Sunday, January 17, 2010

“She thinks her advice is the Constitution/Well, if she’d leave that would be the solution/And don’t come back no more…” has a blurb up that the long-awaited first season release of the 1960s cult comedy The Mothers-in-Law will be unleashed to a TV-on-DVD buying public on either April 27 or May 4th. I know, it does sound like they’re a bit uncertain; they’re going on the information posted on Mothers co-star Kaye Ballard’s website that the set will be out in time for…wait for it…Mothers’ Day. That falls on May 9 of this year, and because DVDs aren’t generally released on Sundays, the reasoning is that the collection will have to be released on either of the two aforementioned dates in plenty of time for you to buy your favorite matriarch one. (It also doesn’t speculate as to whether the two seasons will be included in one big honkin’ set or two separate sets…or four if they go the dreaded split-season route. We must wait and see.)

Further news from the TSOD website confirms that the sixth season of Emergency!—all 24 episodes from the 1976-77 season—will be available April 13th. TSOD also mentions that there is a bit of buzz concerning the six post-series telefilms telecast in 1978-79 and that these could possibly see a disc release sometime in 2011. As for the cartoon spin-off, Emergency +4 (which featured the voices of stars Kevin Tighe and Randolph Mantooth), and Sierra, a 1974 dramatic series spun-off from Emergency! (I’m familiar with the show, but was completely unaware that Emergency! was the father, so to speak) there is no news forthcoming on either program or its DVD chances.

I have to confess that I was never much of a fan of Emergency! though my sister Kat was (not to mention Laura at Miscellaneous Musings)—but I’ve always been impressed at how star Tighe turned out to be a first-rate character actor later in his career. I caught him in a Law and Order: Special Victims Unit rerun two weekends ago (“Avatar,” in which he plays a creepy convicted kidnapper who strikes again after completing his twenty-year hitch in The Big House) and he really turned in a nice piece of work…properly menacing yet resisting the urge to go over the top—but my favorite performances of his are in the John Sayles films Matewan (1987; as one of the union-busting thugs) and Eight Men Out (1988—he’s “Sport” Sullivan, the gambler who has that memorable line: “You know what you feed a dray horse in the morning if you want a day's work out of him? Just enough so he knows he's hungry.”). (Tighe also appeared briefly in the first season of the woefully short-lived Murder One as the veteran cop who worked as the law firm’s investigator…and I’m sure a few Lost fans might recognize him as “Anthony Cooper” as well.)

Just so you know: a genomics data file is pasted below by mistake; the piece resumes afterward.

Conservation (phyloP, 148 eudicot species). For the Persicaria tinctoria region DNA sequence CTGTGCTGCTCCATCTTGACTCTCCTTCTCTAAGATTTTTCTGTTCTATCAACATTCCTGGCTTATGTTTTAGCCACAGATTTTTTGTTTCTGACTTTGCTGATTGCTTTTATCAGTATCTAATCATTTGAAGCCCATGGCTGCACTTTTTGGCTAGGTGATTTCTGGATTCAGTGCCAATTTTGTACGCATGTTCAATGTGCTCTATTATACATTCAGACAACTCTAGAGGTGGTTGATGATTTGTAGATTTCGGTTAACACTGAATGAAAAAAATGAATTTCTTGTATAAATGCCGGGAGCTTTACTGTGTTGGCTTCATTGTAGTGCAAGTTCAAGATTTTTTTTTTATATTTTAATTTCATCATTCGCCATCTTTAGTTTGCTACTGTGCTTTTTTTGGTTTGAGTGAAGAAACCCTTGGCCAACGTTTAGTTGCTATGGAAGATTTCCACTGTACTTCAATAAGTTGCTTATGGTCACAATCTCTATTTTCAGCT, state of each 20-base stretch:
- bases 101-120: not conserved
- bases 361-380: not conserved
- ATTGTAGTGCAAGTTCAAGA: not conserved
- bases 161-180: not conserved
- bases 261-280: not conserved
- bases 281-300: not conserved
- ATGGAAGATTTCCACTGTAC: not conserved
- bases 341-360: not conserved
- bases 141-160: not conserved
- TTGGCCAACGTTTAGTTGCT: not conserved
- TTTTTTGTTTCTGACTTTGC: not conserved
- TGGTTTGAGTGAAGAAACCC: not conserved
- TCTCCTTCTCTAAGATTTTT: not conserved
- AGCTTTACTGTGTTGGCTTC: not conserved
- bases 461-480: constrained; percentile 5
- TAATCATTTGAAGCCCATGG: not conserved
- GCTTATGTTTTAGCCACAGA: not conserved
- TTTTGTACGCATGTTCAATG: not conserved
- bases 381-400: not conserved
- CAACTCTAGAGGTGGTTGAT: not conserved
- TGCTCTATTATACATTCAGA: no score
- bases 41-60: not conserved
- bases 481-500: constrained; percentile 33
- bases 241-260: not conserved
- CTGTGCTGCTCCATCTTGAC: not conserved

And finally, in our “It’s not much, but it’s a start” department, the Warner Archive has released a MOD DVD of Operation Heartbeat (1969) (originally titled U.M.C.), the telefilm that served as the pilot for the long running CBS-TV medical drama Medical Center from 1969-76. While James Daly is on hand as Dr. Paul Lochner, the part he would continue to play on the series, the role of Dr. James Gannon is essayed by Richard Bradford—Chad Everett had not been hired for the subsequent series at that point in time. I haven’t seen this pilot (though I watched Medical Center quite a bit during its original run, preferring it over Marcus Welby, M.D.) but the cast features TDOY idol Edward G. Robinson, Kim Stanley, Maurice Evans, Kevin McCarthy, J.D. Cannon (“McCloud!!!”), Audrey Totter and William Windom—so it’s got to be worth a look at the very least. And perhaps this could lead to future season releases of a show that for some odd reason has slipped through the cracks of television history (I can’t remember the last time I saw it in reruns…anyone want to take a crack at this?).

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Scott C. said...

What was it about girls and Emergency!? My little sister loved that show -- lived for it -- and so did her friends. They'd plan their week around the broadcast, and sit there counting the alarms each time a call came into the station ("Five! This one's gonna be huge!").

Maybe the appeal for them was best summed up by an article on the show I once read, entitled, "Action Without Violence."

Toby O'B said...

The last time I saw anything in connection to 'Medical Center' was during the celebration of CBS' fifty years of TV. (I may have the wrong anniversary?)

During an episode of 'Chicago Hope', Christine Lahti's character phased out of a conversation with some boring doctor in the cafeteria and instead began to fantasize that Dr. Gannon was sitting across from her. ('Medical Center' was playing on the cafeteria TV, which is what prompted the daydream.)

They took the old footage of Chad Everett and inserted him into the scene as though he was really there. But it was a one-time only thing, as were all the other such mash-ups and were excised from reruns and DVD releases unfortunately.....

Philip Schweier said...

All I remember of Medical Center was the episode where Robert Reed of Brady Bunch fame plays a guy seeking gender reassignment. Daring for its day, I should think.